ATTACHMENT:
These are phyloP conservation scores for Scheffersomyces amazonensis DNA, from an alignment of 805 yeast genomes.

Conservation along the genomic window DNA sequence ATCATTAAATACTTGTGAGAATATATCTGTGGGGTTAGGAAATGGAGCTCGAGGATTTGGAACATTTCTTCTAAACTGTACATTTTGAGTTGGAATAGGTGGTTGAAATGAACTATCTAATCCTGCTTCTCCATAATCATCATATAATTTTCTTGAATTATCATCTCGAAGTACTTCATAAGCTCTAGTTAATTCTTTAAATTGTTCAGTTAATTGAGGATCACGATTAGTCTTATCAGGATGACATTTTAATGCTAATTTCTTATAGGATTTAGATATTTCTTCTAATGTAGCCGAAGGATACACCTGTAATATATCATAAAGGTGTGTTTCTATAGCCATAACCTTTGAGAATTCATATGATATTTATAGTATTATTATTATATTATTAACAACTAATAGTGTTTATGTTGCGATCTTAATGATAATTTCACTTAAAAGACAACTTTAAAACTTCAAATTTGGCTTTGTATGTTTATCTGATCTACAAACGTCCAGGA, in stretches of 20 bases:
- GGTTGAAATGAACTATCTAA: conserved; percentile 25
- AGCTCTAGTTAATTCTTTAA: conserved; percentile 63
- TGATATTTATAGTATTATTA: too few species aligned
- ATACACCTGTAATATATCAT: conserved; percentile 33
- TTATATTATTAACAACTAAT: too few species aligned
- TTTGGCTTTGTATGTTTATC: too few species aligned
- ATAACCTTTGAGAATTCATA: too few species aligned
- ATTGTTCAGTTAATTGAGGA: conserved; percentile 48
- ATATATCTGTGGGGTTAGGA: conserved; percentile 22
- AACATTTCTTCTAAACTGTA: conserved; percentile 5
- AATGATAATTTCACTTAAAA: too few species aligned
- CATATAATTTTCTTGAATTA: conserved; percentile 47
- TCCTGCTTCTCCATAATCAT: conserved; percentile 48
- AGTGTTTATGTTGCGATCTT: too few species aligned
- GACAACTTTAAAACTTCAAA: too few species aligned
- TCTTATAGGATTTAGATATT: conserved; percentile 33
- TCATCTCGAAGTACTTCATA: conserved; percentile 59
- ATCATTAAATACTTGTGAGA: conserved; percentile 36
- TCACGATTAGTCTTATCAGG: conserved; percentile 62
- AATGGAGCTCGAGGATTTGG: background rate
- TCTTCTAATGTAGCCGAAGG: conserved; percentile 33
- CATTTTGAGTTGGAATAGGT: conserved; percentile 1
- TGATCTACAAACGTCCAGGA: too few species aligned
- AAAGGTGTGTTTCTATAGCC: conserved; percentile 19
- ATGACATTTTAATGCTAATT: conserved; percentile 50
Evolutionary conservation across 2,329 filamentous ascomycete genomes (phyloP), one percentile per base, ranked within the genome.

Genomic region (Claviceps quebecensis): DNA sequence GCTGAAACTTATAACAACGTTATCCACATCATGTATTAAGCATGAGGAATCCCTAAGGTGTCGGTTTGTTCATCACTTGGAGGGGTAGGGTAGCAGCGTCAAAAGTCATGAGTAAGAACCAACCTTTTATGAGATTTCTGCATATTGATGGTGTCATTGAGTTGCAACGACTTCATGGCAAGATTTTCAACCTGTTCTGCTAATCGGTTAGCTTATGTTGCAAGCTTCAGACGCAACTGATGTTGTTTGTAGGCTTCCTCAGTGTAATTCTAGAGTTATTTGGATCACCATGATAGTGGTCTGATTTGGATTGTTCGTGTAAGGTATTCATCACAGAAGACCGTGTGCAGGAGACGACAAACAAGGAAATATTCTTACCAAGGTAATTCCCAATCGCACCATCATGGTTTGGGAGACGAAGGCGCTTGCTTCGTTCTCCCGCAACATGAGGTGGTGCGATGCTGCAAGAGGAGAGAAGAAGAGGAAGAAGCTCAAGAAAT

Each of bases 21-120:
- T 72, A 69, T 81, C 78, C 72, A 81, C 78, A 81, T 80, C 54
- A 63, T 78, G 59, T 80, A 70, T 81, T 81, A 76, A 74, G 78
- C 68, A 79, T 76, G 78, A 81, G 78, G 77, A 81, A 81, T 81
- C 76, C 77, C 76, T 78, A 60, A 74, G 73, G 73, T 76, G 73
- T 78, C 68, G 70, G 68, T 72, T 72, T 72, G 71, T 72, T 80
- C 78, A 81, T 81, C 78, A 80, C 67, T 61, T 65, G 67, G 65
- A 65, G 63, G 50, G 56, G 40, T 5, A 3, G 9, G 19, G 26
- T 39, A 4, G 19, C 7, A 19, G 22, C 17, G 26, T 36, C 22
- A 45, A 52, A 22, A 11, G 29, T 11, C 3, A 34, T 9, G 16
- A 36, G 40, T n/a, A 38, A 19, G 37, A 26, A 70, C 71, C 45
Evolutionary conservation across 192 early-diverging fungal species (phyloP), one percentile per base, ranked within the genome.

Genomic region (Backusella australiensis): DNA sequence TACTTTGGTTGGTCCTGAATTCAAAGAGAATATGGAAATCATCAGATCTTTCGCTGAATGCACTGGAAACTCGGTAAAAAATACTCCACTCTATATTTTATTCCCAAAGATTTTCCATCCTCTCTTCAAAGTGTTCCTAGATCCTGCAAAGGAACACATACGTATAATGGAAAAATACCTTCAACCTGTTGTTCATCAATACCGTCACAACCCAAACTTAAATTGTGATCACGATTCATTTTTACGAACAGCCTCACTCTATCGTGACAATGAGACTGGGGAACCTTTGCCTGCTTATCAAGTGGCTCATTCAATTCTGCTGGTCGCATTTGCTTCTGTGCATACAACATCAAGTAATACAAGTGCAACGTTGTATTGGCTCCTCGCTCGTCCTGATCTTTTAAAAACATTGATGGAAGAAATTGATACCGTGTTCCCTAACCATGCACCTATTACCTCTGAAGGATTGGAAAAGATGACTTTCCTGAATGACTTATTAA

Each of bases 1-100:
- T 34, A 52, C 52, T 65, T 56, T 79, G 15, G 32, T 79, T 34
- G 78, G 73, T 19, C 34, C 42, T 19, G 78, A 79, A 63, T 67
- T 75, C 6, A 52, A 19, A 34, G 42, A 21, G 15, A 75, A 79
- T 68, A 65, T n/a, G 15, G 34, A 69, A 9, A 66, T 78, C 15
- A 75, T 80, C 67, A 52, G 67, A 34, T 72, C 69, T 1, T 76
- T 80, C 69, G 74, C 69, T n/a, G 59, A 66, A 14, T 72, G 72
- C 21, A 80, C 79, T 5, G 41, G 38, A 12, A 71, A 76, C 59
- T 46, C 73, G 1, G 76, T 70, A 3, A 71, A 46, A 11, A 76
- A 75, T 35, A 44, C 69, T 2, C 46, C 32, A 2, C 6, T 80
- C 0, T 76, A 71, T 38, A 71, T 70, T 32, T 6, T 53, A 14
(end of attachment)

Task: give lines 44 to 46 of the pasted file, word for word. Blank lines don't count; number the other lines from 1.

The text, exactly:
- T 34, A 52, C 52, T 65, T 56, T 79, G 15, G 32, T 79, T 34
- G 78, G 73, T 19, C 34, C 42, T 19, G 78, A 79, A 63, T 67
- T 75, C 6, A 52, A 19, A 34, G 42, A 21, G 15, A 75, A 79